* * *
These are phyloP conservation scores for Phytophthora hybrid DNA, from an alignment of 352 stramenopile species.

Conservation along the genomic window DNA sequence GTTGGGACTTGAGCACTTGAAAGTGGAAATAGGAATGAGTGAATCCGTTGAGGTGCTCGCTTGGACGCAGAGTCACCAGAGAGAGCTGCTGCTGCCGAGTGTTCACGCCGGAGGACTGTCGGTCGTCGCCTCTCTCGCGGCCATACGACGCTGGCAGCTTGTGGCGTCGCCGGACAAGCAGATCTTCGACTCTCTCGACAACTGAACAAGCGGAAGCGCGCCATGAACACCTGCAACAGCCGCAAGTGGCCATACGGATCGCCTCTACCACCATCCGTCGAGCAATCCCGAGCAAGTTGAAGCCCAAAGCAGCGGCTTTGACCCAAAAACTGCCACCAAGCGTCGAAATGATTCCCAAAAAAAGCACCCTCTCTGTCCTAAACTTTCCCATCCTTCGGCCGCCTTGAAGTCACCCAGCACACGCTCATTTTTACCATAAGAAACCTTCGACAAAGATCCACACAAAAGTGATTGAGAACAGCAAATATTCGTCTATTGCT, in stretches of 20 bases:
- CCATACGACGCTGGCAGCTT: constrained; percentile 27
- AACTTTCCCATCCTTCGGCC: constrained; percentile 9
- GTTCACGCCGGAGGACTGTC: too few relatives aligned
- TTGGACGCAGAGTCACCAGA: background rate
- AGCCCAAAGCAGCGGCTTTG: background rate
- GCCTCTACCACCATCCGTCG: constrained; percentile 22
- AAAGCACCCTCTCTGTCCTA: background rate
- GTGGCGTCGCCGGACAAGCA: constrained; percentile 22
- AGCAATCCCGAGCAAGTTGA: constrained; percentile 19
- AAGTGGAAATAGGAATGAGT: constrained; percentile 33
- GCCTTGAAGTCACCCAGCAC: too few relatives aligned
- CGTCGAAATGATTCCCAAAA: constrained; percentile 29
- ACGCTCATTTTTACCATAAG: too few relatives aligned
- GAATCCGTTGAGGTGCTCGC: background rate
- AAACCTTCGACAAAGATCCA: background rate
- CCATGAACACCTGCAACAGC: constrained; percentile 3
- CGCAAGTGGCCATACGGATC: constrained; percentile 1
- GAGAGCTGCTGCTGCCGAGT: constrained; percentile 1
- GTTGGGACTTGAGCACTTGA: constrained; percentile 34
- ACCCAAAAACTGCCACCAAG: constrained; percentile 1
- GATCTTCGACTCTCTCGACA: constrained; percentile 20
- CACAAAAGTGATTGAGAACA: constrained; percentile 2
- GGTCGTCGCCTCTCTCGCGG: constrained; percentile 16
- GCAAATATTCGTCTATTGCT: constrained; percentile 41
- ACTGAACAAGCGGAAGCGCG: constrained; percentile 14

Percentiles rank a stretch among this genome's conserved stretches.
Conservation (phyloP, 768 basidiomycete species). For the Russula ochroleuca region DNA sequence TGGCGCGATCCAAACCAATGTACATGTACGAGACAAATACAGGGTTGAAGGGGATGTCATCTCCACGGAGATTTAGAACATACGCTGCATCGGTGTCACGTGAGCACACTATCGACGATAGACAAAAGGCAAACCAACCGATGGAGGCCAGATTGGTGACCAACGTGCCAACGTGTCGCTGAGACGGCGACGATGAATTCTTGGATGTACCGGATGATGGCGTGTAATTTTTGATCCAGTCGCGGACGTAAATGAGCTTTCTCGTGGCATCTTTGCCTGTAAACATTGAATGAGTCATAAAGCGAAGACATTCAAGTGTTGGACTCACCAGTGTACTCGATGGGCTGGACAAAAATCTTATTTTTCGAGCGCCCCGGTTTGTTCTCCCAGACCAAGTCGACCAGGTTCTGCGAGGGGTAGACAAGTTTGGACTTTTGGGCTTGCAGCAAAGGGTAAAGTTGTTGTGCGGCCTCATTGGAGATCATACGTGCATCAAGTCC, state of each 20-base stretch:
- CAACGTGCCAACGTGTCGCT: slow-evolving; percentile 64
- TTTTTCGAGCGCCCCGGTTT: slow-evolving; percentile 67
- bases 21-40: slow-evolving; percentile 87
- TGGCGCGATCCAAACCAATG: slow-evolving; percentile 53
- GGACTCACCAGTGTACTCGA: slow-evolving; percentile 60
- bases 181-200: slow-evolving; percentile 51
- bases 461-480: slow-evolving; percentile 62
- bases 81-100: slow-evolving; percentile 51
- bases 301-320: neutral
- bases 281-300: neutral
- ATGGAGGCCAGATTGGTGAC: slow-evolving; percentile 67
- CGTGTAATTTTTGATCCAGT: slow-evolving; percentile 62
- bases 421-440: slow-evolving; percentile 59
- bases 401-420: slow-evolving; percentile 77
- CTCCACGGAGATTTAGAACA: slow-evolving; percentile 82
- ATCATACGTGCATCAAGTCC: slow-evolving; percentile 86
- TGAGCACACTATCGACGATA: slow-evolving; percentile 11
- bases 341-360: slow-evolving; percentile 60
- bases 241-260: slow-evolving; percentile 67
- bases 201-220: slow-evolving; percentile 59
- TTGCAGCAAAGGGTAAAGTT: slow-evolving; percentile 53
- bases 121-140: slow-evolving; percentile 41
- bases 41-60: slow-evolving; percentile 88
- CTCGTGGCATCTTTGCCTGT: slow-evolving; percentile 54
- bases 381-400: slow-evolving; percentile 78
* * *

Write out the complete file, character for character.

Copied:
These are phyloP conservation scores for Phytophthora hybrid DNA, from an alignment of 352 stramenopile species.

Conservation along the genomic window DNA sequence GTTGGGACTTGAGCACTTGAAAGTGGAAATAGGAATGAGTGAATCCGTTGAGGTGCTCGCTTGGACGCAGAGTCACCAGAGAGAGCTGCTGCTGCCGAGTGTTCACGCCGGAGGACTGTCGGTCGTCGCCTCTCTCGCGGCCATACGACGCTGGCAGCTTGTGGCGTCGCCGGACAAGCAGATCTTCGACTCTCTCGACAACTGAACAAGCGGAAGCGCGCCATGAACACCTGCAACAGCCGCAAGTGGCCATACGGATCGCCTCTACCACCATCCGTCGAGCAATCCCGAGCAAGTTGAAGCCCAAAGCAGCGGCTTTGACCCAAAAACTGCCACCAAGCGTCGAAATGATTCCCAAAAAAAGCACCCTCTCTGTCCTAAACTTTCCCATCCTTCGGCCGCCTTGAAGTCACCCAGCACACGCTCATTTTTACCATAAGAAACCTTCGACAAAGATCCACACAAAAGTGATTGAGAACAGCAAATATTCGTCTATTGCT, in stretches of 20 bases:
- CCATACGACGCTGGCAGCTT: constrained; percentile 27
- AACTTTCCCATCCTTCGGCC: constrained; percentile 9
- GTTCACGCCGGAGGACTGTC: too few relatives aligned
- TTGGACGCAGAGTCACCAGA: background rate
- AGCCCAAAGCAGCGGCTTTG: background rate
- GCCTCTACCACCATCCGTCG: constrained; percentile 22
- AAAGCACCCTCTCTGTCCTA: background rate
- GTGGCGTCGCCGGACAAGCA: constrained; percentile 22
- AGCAATCCCGAGCAAGTTGA: constrained; percentile 19
- AAGTGGAAATAGGAATGAGT: constrained; percentile 33
- GCCTTGAAGTCACCCAGCAC: too few relatives aligned
- CGTCGAAATGATTCCCAAAA: constrained; percentile 29
- ACGCTCATTTTTACCATAAG: too few relatives aligned
- GAATCCGTTGAGGTGCTCGC: background rate
- AAACCTTCGACAAAGATCCA: background rate
- CCATGAACACCTGCAACAGC: constrained; percentile 3
- CGCAAGTGGCCATACGGATC: constrained; percentile 1
- GAGAGCTGCTGCTGCCGAGT: constrained; percentile 1
- GTTGGGACTTGAGCACTTGA: constrained; percentile 34
- ACCCAAAAACTGCCACCAAG: constrained; percentile 1
- GATCTTCGACTCTCTCGACA: constrained; percentile 20
- CACAAAAGTGATTGAGAACA: constrained; percentile 2
- GGTCGTCGCCTCTCTCGCGG: constrained; percentile 16
- GCAAATATTCGTCTATTGCT: constrained; percentile 41
- ACTGAACAAGCGGAAGCGCG: constrained; percentile 14

Percentiles rank a stretch among this genome's conserved stretches.
Conservation (phyloP, 768 basidiomycete species). For the Russula ochroleuca region DNA sequence TGGCGCGATCCAAACCAATGTACATGTACGAGACAAATACAGGGTTGAAGGGGATGTCATCTCCACGGAGATTTAGAACATACGCTGCATCGGTGTCACGTGAGCACACTATCGACGATAGACAAAAGGCAAACCAACCGATGGAGGCCAGATTGGTGACCAACGTGCCAACGTGTCGCTGAGACGGCGACGATGAATTCTTGGATGTACCGGATGATGGCGTGTAATTTTTGATCCAGTCGCGGACGTAAATGAGCTTTCTCGTGGCATCTTTGCCTGTAAACATTGAATGAGTCATAAAGCGAAGACATTCAAGTGTTGGACTCACCAGTGTACTCGATGGGCTGGACAAAAATCTTATTTTTCGAGCGCCCCGGTTTGTTCTCCCAGACCAAGTCGACCAGGTTCTGCGAGGGGTAGACAAGTTTGGACTTTTGGGCTTGCAGCAAAGGGTAAAGTTGTTGTGCGGCCTCATTGGAGATCATACGTGCATCAAGTCC, state of each 20-base stretch:
- CAACGTGCCAACGTGTCGCT: slow-evolving; percentile 64
- TTTTTCGAGCGCCCCGGTTT: slow-evolving; percentile 67
- bases 21-40: slow-evolving; percentile 87
- TGGCGCGATCCAAACCAATG: slow-evolving; percentile 53
- GGACTCACCAGTGTACTCGA: slow-evolving; percentile 60
- bases 181-200: slow-evolving; percentile 51
- bases 461-480: slow-evolving; percentile 62
- bases 81-100: slow-evolving; percentile 51
- bases 301-320: neutral
- bases 281-300: neutral
- ATGGAGGCCAGATTGGTGAC: slow-evolving; percentile 67
- CGTGTAATTTTTGATCCAGT: slow-evolving; percentile 62
- bases 421-440: slow-evolving; percentile 59
- bases 401-420: slow-evolving; percentile 77
- CTCCACGGAGATTTAGAACA: slow-evolving; percentile 82
- ATCATACGTGCATCAAGTCC: slow-evolving; percentile 86
- TGAGCACACTATCGACGATA: slow-evolving; percentile 11
- bases 341-360: slow-evolving; percentile 60
- bases 241-260: slow-evolving; percentile 67
- bases 201-220: slow-evolving; percentile 59
- TTGCAGCAAAGGGTAAAGTT: slow-evolving; percentile 53
- bases 121-140: slow-evolving; percentile 41
- bases 41-60: slow-evolving; percentile 88
- CTCGTGGCATCTTTGCCTGT: slow-evolving; percentile 54
- bases 381-400: slow-evolving; percentile 78